Alternate realities are one of my favorite things in speculative fiction and fanfiction, but they’re often poorly written. These types of stories are extremely interesting and explore different conceptswithin the main narrative without necessarily destroying the original canon storyline. The problem is that many of these alternate realities are poorly done and don’t follow any sort of logic. So while alternate realities can be really creative, they are also really easy to screw up.
If you aren’t excited about Lucy, then you are wrong. This looks like by far one of the best and most original movies I have seen in years.
At first I thought this movie, though fantastical, was supposed to be set in our universe, but according to Wikipedia it’s a little more dystopian. The premise of Lucy is that the world is pretty much run by the mob, street gangs, drug addicts, and corrupt cops. So though it may seem that the movie is, for the most part, set in our world, I get the impression it’s a little more corrupt than even we are used to. Lucy, played by Scarlett Johansson, is a young woman living in Taipei, Taiwan who is forced into being a drug mule for the Taiwanese mob. After being kidnapped and sexually assaulted (or nearly sexually assaulted—it’s unclear in the trailer but I’m sure no less traumatic) the drugs that were put into Lucy’s stomach start leaking.Rather than killing her, the drugs end up heightening her brain’s processing ability and giving her superhuman powers. Eventually, Lucy contacts Professor Norman, a neuroscientist played by Morgan Freeman, to help her understand her developing new powers, and presumably to help her not lose her humanity as she gains more and more awe-inspiring abilities.
I was watching Scott Pilgrim vs. The World for what has to be the billionth time recently and found myself reflecting a little more on the relationship between Roxy and Ramona. Not long ago I introduced this movie to some of my friends, one of whom is bisexual, and despite not being a geek, she seemed to be really enjoying it until the fight with Roxy came up. In the scene, Scott Pilgrim is shocked to find out that the girl he’s interested in, Ramona, “had a sexy phase”—meaning she dated a woman. Ramona explains that she was just going through a bi-curious phase and didn’t even think her relationship with Roxy would count. This, of course, enraged my friend for a variety of reasons.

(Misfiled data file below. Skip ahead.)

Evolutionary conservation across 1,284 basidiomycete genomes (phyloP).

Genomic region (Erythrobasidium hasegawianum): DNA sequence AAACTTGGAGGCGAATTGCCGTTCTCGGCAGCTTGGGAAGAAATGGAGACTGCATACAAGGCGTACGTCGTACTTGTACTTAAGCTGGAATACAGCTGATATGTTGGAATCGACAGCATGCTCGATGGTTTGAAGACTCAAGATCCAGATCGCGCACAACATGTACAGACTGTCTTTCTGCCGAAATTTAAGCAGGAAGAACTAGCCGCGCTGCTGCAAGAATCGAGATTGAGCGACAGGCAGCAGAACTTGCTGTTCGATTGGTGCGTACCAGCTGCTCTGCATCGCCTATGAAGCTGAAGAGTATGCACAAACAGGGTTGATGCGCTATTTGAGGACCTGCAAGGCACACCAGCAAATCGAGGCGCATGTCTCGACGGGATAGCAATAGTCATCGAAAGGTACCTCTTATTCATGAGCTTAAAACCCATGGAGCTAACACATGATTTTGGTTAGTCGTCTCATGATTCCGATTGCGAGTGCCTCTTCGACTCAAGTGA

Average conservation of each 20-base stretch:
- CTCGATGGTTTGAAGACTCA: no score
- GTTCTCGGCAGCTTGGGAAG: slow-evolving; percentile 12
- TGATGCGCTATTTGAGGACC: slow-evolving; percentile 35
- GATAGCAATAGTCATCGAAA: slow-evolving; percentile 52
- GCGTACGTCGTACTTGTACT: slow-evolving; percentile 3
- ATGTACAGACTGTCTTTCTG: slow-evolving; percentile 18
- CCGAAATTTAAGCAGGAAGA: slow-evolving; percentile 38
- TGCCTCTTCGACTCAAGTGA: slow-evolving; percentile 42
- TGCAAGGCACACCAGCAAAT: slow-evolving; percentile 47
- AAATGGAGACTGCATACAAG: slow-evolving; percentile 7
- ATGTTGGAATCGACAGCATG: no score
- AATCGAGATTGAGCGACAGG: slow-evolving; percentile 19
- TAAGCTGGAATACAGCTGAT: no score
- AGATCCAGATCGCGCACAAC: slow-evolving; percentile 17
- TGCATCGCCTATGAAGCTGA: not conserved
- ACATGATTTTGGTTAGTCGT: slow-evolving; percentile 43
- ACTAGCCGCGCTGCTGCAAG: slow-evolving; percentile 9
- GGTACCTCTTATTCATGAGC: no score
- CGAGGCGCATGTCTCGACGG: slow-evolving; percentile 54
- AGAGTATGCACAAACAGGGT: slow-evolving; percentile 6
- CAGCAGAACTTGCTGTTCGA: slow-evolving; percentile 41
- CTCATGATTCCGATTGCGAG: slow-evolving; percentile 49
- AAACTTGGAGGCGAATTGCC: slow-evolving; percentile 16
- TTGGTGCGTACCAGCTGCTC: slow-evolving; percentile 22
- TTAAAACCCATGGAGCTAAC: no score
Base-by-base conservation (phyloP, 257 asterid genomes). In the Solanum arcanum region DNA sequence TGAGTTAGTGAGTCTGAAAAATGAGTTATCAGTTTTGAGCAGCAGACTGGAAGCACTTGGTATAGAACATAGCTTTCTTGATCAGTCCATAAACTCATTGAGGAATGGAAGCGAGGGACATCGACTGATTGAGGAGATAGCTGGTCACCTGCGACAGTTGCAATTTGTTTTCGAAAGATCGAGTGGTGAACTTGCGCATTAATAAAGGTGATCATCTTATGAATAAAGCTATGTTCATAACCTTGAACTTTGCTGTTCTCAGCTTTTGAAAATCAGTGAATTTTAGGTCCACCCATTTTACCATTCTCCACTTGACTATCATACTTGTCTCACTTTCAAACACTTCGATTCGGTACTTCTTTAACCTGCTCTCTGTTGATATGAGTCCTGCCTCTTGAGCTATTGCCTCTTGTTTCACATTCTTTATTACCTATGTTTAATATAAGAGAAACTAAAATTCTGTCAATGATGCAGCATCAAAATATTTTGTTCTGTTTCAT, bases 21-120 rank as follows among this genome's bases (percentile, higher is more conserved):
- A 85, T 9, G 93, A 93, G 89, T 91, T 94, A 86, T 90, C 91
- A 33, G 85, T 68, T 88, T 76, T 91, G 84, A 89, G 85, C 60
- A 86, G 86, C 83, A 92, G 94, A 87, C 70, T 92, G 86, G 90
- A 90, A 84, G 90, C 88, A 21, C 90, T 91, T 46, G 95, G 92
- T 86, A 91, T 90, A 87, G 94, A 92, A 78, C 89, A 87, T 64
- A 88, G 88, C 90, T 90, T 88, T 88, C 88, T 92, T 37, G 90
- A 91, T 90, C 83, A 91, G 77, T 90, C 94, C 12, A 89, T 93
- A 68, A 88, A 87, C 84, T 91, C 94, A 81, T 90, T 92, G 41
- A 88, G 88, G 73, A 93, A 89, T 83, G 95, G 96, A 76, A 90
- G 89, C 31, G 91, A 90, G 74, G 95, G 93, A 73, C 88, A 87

Having characters who are “just going through a phase” isn’t good queer representation. It makes being queer seem like something someone can just opt into and then get over. This becomes even more problematic with how almost every character who is “just going through a phase” tends to be a woman. One reason for this is that female sexuality is seen as much more fluid than male sexuality. It’s an attitude that is offensive to both queer men and woman because it is built on the belief that women can’t really live without heterosexual sex (even if they do dabble in homosexual sex). For men, it’s assumed that the only way a man could stand homosexual sex was if he was a hundred percent gay—if he was attracted to women why would he ever sleep with a guy? It’s absurd, biphobic, and sexist.
Dystopian futures featuring teenagers seem to be the new craze when it comes to young adult fiction and movies. I am extremely happy about this turn of events; the vampire romances were getting old. The Hunger Games is currently making a crapton of money, Divergent is also making a buttload of money, and now it’s The Maze Runner’s turn to have a go at box office gold. But how will it stack up next to these other successful dystopian movies?
I, like many of my peers, hold a certain fondness for the media we consumed when we were kids. Nostalgia goggles or not, I often feel like the media targeted towards the younger audiences these days can’t hold a candle to shows like Hey Arnold! or Ghostwriter. Because of this, I was especially excited a couple years ago when my favorite puppets, the Muppets, received a reboot courtesy of the folks at Disney.
However, for all my love of The Muppet Show and Muppet Babies, I unfortunately didn’t get a chance to see the first film in the revitalized franchise: The Muppets. Ever since the second film, Muppets Most Wanted, premiered, I vowed not to make the same mistake. To my good fortune, this was one vow that I actually fulfilled.